Turns out our parents were right after all. Too much of anything is bad.
A new study published in the journal Sleep says that too much sleep is just as bad for your health as too little sleep. The study concludes that between seven and eight hours of sleep is the ideal range for optimal cognitive performance. The study’s results demonstrate that too much sleep correlates with similar cognitive deficits as those generally associated with too little sleep.
The researchers designed a set of twelve special tests to evaluate cognitive performance and developed an online portal where a thorough demographic questionnaire was put up. Participants were asked to complete the questionnaire along with the estimated sleep duration the previous night and take the twelve tests. Incomplete submissions were discarded and finally, the data of over 10,000 candidates was collected and analyzed.
Half of the candidates reported 6.3 hours or less of sleep at night. Interestingly, the results of the cognitive tests reflected a U shape. Candidates who slept less than the seven hours performed worse on the cognitive tests for reasoning and verbal abilities than the candidates who slept for the required number of hours (7-8 hours of sleep at night). Similarly, candidates who slept for more than 8 hours also performed worse than those who got the recommended 7-8 hours of sleep.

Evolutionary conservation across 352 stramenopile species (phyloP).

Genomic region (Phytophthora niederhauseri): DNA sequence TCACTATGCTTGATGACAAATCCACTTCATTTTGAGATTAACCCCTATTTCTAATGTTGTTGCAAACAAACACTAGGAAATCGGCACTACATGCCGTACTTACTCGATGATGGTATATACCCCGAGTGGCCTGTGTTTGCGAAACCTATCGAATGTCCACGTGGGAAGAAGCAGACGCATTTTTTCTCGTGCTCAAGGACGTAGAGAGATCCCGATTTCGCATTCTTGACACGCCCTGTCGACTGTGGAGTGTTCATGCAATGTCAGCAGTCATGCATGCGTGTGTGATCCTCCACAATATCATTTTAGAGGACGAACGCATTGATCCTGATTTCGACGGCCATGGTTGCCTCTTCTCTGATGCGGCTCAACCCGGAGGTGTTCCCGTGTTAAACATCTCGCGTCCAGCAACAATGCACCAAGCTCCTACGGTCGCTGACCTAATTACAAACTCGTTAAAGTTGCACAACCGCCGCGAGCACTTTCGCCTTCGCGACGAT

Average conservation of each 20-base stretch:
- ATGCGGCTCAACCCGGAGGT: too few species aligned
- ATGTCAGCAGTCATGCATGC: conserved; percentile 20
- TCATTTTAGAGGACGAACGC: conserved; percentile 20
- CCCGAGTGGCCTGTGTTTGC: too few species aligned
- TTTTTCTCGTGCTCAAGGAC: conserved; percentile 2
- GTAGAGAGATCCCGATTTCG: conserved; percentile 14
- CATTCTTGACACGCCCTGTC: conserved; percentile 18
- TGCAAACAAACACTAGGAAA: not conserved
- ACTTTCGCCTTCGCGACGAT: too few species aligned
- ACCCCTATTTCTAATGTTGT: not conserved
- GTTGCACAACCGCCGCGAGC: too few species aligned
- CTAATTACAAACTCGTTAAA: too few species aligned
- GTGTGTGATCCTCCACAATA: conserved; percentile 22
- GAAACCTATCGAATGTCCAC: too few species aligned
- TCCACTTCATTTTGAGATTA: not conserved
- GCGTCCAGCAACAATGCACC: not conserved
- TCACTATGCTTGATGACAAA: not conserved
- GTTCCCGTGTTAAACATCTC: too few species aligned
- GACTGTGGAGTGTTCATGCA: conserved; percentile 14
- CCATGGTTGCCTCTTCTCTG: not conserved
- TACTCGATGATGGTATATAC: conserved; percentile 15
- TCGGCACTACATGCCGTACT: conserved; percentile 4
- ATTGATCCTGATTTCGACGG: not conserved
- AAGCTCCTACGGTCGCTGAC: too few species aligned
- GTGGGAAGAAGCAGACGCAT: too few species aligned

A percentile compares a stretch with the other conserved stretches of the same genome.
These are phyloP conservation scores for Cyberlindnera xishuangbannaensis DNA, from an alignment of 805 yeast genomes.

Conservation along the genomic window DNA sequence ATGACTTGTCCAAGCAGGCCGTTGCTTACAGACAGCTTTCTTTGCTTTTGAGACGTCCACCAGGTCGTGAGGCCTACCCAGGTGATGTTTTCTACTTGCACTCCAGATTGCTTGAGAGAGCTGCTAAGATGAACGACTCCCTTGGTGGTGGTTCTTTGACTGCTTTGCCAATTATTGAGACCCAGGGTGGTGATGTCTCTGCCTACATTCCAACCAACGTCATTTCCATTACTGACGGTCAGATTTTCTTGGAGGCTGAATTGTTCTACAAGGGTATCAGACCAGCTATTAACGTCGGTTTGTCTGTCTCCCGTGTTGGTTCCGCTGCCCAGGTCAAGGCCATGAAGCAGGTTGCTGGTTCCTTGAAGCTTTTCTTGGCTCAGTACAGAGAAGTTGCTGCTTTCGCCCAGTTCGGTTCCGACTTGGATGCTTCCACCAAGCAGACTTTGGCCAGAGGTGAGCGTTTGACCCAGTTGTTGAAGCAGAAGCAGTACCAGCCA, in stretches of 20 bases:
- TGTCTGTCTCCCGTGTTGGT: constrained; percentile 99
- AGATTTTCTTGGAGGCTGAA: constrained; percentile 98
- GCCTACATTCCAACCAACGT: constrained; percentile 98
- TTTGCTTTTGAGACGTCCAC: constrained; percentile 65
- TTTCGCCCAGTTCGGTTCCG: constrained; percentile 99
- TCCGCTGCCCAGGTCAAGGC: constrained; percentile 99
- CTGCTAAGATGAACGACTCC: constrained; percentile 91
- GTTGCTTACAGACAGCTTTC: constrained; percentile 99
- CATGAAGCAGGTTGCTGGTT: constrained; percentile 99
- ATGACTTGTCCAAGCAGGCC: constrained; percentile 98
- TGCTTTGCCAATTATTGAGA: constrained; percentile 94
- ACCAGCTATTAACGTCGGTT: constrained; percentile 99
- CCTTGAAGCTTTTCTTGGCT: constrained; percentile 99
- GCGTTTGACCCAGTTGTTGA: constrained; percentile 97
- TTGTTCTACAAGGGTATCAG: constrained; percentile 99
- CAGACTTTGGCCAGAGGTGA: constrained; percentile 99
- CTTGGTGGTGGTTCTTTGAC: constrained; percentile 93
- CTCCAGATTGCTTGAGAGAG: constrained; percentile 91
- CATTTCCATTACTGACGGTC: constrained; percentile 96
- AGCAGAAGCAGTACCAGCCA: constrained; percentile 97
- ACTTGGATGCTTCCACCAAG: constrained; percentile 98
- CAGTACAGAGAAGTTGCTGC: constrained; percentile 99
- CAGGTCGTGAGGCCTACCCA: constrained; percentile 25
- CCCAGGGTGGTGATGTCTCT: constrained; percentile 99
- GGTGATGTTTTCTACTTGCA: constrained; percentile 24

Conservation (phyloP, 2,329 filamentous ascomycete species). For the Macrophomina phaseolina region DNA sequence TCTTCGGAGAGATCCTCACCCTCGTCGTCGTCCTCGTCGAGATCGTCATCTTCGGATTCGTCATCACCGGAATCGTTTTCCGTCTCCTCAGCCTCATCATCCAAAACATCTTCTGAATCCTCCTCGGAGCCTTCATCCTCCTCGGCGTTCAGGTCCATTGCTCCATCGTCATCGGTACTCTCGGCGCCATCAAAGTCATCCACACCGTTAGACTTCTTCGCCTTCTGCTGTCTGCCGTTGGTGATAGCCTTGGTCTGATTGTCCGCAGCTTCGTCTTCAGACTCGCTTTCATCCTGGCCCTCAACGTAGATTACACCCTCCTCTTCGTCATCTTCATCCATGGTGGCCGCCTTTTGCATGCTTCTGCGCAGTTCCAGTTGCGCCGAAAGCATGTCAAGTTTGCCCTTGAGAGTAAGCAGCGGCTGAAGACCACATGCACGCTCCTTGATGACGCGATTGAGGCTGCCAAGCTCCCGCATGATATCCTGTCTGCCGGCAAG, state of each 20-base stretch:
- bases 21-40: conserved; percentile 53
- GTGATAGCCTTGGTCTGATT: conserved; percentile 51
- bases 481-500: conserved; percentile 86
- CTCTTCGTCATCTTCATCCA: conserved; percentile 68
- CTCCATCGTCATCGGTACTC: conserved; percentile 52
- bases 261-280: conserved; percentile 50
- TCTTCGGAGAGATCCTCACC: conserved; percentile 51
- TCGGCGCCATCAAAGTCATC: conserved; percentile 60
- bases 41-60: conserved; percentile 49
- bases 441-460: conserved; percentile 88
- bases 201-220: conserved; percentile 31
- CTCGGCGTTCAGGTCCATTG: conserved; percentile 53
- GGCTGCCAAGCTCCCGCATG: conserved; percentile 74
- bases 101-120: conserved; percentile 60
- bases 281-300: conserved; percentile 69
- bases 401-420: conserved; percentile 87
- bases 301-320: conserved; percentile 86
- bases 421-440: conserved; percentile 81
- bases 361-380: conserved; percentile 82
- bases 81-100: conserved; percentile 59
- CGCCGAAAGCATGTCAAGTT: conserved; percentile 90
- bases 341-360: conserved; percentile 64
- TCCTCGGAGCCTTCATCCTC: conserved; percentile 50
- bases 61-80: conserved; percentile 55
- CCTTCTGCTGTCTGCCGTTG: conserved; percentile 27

“We found that the optimum amount of sleep to keep your brain performing its best is seven to eight hours every night and that corresponds to what the doctors will tell you need to keep your body in tip-top shape, as well,”
Conor Wild, lead author on the study said.
“We also found that people that slept more than that amount were equally impaired as those who slept too little.”
Interestingly, it was found that oversleeping or undersleeping didn’t affect all kinds of cognitive performance. While reasoning and verbal abilities were affected quite a lot, short-term memory remained somewhat unaffected by short sleep duration, even going as low as four hours.
Thus, the study suggests that higher-order cognitive processes are most affected by bad sleeping habits. While previous studies have shown that complete sleep deprivation can adversely affect short and long-term memory, this study shows that these effects can be mitigated by sleep as little as four hours. More complex cognitive functions, such as problem-solving, however, require longer and more consistent sleep hours.
While more studies are required to ascertain why these effects are exhibited, this study at least corroborates the claim that 7-8 hours of sleep is ideal.